Four Corners Drought Intensified By Human-Induced Warming

The Four Corners drought of 2017 and 2018 caused $3 billion in losses and led the Navajo Nation to issue an emergency drought declaration.

Now, new research in the Bulletin of the American Meteorological Society suggests a sizable portion of the drought’s impacts stemmed from human-induced climate change.

“We’re going to keep seeing temperature rise, meaning we’re going to keep seeing these extreme events, these impacts occurring, and that makes it really important to start thinking about adaptation,” said co-author Emily Williams, a doctoral student at University of California, Santa Barbara.

In addition to UC Santa Barbara colleagues Chris Funk and Shraddhanand Shukla, Daniel McEvoy of the Western Regional Climate Center in Reno, Nevada, contributed to the research.

The Four Corners drought was intensified by the hottest regional temperatures on record, and occurred during a severe meteorological drought.

Unusually high temperatures worsen droughts in the Southwest by reducing snowpack and causing snow to melt earlier, depriving affected areas of seasonal river flows.

They also increase the amount of water the atmosphere can hold, making air “thirstier” and causing it to pull moisture from plants and soil.

According to model simulations, human-induced warming added 2.3 to 3.6 degrees Fahrenheit (1.3 to 2.0 C) to that heat—parching soil and shrinking plant coverage by 18–30 percent and making poor rangeland conditions worse.
It also drained away 20 percent of potential snowpack meltwater.

Williams said events like these reveal climate change already at work.

“And this drought, which hurt so much of the interior of the U.S., is one of those examples of what climate change looks like in the here and now,” she said.

As available water is exhausted, an additional feedback between land and water can occur: As evaporation, which absorbs latent heat and cools the area, becomes impossible, sensible heat can climb even higher.

“If this is happening in a really dry environment and there’s no more moisture in the soil that will then lead to even greater temperature rise,” said Williams.

Because the study did not model such effects, its results likely reflect a conservative estimate of the impacts of human-induced warming.

Navajo, SRP Take Steps To Make Solar A Priority

The Navajo Nation is taking steps to make solar energy a priority, with the help of Salt River Project.

Salt River Project seeks proposals for up to 200 megawatts of solar development on the Navajo Nation. That energy will be transmitted to SRP customers in the Valley.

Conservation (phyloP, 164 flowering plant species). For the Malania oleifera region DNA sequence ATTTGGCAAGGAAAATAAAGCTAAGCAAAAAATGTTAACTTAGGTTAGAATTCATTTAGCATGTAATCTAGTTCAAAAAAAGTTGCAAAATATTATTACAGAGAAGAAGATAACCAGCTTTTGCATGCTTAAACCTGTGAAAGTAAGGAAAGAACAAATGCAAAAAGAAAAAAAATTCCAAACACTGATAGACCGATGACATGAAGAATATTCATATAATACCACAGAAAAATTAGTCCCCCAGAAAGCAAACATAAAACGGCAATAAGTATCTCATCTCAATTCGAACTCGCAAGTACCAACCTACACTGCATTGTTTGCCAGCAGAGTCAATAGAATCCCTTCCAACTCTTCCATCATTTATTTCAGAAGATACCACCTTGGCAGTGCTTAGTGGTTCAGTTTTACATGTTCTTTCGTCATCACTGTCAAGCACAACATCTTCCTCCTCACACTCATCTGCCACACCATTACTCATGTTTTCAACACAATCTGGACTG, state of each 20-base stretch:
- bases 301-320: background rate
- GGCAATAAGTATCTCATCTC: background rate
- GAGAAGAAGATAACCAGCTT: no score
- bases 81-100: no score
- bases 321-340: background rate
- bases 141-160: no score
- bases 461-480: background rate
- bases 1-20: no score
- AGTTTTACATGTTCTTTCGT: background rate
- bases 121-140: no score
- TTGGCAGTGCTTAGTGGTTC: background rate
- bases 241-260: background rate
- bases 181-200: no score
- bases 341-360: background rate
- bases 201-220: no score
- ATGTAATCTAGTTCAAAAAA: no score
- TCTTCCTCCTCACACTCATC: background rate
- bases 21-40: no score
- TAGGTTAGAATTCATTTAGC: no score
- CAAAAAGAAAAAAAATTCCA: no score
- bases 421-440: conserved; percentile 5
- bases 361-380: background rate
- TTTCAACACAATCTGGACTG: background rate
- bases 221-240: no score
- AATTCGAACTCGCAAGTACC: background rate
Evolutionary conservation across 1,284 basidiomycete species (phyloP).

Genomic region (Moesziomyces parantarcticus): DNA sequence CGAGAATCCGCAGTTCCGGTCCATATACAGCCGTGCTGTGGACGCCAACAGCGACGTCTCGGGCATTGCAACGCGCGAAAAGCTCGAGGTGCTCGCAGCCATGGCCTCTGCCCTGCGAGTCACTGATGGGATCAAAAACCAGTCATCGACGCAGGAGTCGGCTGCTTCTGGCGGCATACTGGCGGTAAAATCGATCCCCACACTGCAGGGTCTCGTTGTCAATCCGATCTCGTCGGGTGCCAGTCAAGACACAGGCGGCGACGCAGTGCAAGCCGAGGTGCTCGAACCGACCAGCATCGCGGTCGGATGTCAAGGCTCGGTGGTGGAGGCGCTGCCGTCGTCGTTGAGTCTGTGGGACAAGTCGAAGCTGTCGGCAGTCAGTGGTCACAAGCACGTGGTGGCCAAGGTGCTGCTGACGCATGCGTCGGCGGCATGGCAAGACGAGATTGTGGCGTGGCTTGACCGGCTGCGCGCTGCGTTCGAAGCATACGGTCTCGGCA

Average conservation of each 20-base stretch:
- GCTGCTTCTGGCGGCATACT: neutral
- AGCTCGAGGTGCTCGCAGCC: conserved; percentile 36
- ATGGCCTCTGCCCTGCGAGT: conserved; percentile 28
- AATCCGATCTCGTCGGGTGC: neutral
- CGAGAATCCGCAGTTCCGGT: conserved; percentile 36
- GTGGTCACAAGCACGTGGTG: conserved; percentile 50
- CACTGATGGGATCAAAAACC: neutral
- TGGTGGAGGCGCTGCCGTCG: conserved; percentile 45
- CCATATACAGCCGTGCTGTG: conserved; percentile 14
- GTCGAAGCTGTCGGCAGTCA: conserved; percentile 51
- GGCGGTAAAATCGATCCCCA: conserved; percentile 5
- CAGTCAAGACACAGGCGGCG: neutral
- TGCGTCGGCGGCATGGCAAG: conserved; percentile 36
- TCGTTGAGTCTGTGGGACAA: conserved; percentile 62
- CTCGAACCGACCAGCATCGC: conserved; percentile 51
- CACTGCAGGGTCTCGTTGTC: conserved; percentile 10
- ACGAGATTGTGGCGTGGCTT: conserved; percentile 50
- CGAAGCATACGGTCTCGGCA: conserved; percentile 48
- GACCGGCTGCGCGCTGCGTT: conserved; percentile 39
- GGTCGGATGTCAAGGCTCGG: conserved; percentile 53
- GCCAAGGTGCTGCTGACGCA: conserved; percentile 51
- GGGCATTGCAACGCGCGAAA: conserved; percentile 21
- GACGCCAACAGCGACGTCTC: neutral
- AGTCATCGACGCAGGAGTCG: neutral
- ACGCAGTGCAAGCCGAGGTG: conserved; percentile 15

Proposed projects must be in operation by December 2023, so they can take advantage of federal tax incentives.

The contract will help SRP reach its goal of 1,000 megawatts of new solar energy in the next five years. The utility has committed to reducing carbon dioxide emissions by 90% by 2050.

“It’s the beginning of a new era for the Navajo Nation,” Navajo President Jonathan Nez said. “We recognize that coal-based energy provided many benefits for the workers and their families, but times are changing and energy development is changing.”

In November, SRP and other utilities shut down the Navajo Generating Station, a coal-fired power plant, in favor of natural gas and renewable energy.

“We are looking to become the leader in renewable energy throughout the Southwest and Indian Country,” Nez said.

Study: Droughts are growing hotter under climate change

Arizona is in its 21st year of drought, and climate change is bringing longer, more intense heat waves. Now, scientists at University of California, Irvine, have found that many areas experiencing dry conditions are heating up faster than the rest of the country.

The study was published in the journal Science Advances.

Anyone with a swamp cooler or mister knows that evaporating water cools the air. Changing water from liquid to vapor takes energy, and heat is lost from the air as energy is absorbed. Conversely, dry areas really feel the heat. Take, for example, research regarding the southwestern U.S.:

“We’ve observed a shift of approximately 0.6 degrees Celsius (1.0 Fahrenheit) between the first and the second half of the 20th century. But if you only include months classified as dry, you see that there’s almost double the shift in temperature,” said lead author Felicia Chiang, a graduate student researcher in civil and environmental engineering at UC Irvine.

“If you only include months classified as dry, you see that there’s almost double the shift in temperature.”

Combining observations from the early and late 20th century with model results from the late 20th and late 21st century, the team expanded its research to incorporate the entire U.S.

Both observational data and climate models showed the same pattern in the southern U.S.: greater temperature shifts under dry conditions than under average climate change conditions, whether in arid Arizona or rainy Louisiana (both are included in what the study considers “southern states”).

“We believe that they’re likely shaped by concurrent changes in the moisture in the atmosphere,” Chiang said.

The combination of stressors will likely comprise the environmental and social impacts of drought and heatwaves, driving more frequent wildfires, worsening air quality and stressing crops and livestock.

The findings also underline the potential impacts of land-use changes, and their effects on local moisture availability.

The authors recommend that societies and their institutions study these effects and work to improve the resiliency of affected systems.